It was indicative of Washington State's performance on Wednesday night as they knocked off the 49ers 85-74. Despite standout play by Faisal Aden and Klay Thompson, the Cougars played like a team that was stuck in a lesser tournament than they had desired; stuck in a near empty Beasley Coliseum; and just plain stuck.
Thompson and Reggie Moore both missed their first shots to give Long Beach State an early lead – and the problems didn't stop there. A turnover by DeAngelo Casto and another by Thompson less than a minute later had the small crowd of 4,213 virtually silent.
It wasn't until there was 16 minutes, 29 seconds left that Thompson hit a 3-pointer, and Moore's jumper gave the Cougars a 5-2 lead on their next possession. Capers played out of a double-team effort for a dunk with just under 14 minutes left, adding some much needed spark to the Cougars' offense, which was piling up missed shots in rapid succession.
Long Beach State was as cold as winter on the Palouse from the field, which should have given the Cougars at least a 10-point advantage, but both teams, known for their up-tempo play, ran into execution problems.
"First-half defense was very, very good," Washington State coach Ken Bone said in a postgame radio interview. "They did get some open looks; they just didn't put the ball in the basket. We were very good in the first 20."
WSU turned over the ball with about 13 minutes left, but got it back mere seconds later as Casto took it right past an oblivious 49ers defense and down the court for another dunk to put the Cougars up 13-6. He finished the night with 14 points and eight rebounds.
On the Cougars' next possession, Aden had a block, but was unable to convert on a layup. Long Beach State got the ball back – and missed a glorious opportunity to close the gap. It was indicative of the 49ers' first half as they shot just 22.6 percent from the field.
Brock Motum's slam dunk widened WSU's lead to 15-6, and Thompson added a jumper shortly thereafter as the Cougars' offense started to wake up. By the time Aden hit his second 3-pointer of the night en route to 19 points, things were going the way of crimson and gray, and the Cougars were showing confidence on the court. It was the fourth consecutive game Aden has scored in double figures.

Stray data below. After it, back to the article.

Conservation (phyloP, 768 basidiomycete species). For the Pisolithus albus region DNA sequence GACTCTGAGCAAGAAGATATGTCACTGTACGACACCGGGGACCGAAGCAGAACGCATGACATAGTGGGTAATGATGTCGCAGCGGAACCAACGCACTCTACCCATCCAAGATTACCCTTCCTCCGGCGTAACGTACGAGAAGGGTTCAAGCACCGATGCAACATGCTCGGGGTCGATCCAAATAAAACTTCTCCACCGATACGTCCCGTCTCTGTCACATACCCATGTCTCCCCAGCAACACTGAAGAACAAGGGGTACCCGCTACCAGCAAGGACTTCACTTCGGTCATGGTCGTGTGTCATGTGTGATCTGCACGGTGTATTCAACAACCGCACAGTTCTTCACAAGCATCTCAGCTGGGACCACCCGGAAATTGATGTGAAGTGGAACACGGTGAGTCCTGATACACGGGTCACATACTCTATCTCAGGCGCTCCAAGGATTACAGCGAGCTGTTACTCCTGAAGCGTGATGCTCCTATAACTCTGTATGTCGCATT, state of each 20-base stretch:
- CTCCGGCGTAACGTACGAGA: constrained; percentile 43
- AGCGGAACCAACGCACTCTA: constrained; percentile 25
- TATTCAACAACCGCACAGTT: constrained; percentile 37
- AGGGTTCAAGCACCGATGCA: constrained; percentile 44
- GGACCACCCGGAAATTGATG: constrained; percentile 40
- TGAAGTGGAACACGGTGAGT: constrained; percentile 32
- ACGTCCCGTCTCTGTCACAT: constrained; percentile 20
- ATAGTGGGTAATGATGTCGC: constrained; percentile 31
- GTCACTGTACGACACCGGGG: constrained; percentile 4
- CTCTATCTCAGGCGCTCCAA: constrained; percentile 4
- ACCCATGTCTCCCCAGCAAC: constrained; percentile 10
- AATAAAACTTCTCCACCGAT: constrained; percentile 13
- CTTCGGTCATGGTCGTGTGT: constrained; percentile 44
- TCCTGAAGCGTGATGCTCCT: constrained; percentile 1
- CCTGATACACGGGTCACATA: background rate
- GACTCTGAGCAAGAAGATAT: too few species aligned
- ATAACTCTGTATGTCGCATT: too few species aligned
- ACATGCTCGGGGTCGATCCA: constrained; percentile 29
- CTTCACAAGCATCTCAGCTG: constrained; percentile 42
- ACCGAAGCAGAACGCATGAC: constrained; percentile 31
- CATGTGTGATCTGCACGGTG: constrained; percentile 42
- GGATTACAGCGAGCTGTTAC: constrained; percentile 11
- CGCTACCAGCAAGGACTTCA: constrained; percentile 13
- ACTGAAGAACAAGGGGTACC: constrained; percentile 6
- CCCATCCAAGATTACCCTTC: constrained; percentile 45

Also benefitting WSU was that nothing seemed to be going right for Long Beach State – an uncontested 3-pointer for Larry Anderson fell short, and T.J. Robinson's dunk with 3 seconds left resulted in a personal foul – and gave WSU the chance for Thompson to shoot a pair of free throws to take a 36-18 lead into halftime. It was the fewest points the 49ers have scored in the first half this season.
"It went back and forth," Bone said. "It wasn't a real pretty game in a sense, early on, but our guys hung together and just chipped and chipped away."
BUT, AS BONE SAID, the second half was "night and day" from the opening period as the 49ers scored 56 points on the Cougars.
Their renewed intensity showed as Greg Plater and Lin Chang made back-to-back 3-pointers to kick off a 24-9 run that got Long Beach State within five points with 13 minutes left.
Bone didn't mince words, calling the situation "not good."
"If you can hold them to 18 in the first half, you expect to hold them to 20, 25, maybe 35 if they get going ... but 56? That's really unacceptable."
Thompson was fouled twice while in the act of shooting 3-pointers. He converted all six en route to a team-high 25 points, along with seven rebounds, four assists and a steal. His point production ranks second in WSU history for single-game NIT scoring.
Long Beach State hung close with WSU for most of the half, but the Cougars pulled away to score seven points – five of them by Aden – in 46 seconds with six minutes left to put them up 71-55.
Casper Ware, who scored a game-high 27 points, hit three 3s in the final five minutes, but the Cougars got the ball back and used the clock to their advantage. Long Beach State never got closer than eight points the rest of the way.
"Anytime you win, it feels good," Aden said in a postgame radio interview. "Defensively, we led them strong, with 18 points in the first half. Unfortunately, they made a huge run (later), but we held it together and battled it out.
"We did a good job of staying together and not breaking."
Bone said that while he knew Long Beach State was one of the best shooting teams in the country, he was more worried about the diminished student section in the coliseum since WSU is on spring break.
"The people who were here were loud and energetic and did a good job of supporting us, (but) we are spoiled with our students," he said. "We know that there is no place like home, and no place like Beasley when the students come in and get after it."
When the Cougars face Oklahoma State at 8:45 p.m. (TV: ESPN2) Monday, Bone said that not only does his team need to show up for all 40 minutes, but the stands must be packed with WSU students, too.
"I don't think they need to worry about homework Monday night," he said. "They need to be here."
WSU rolls to win despite second-half woes
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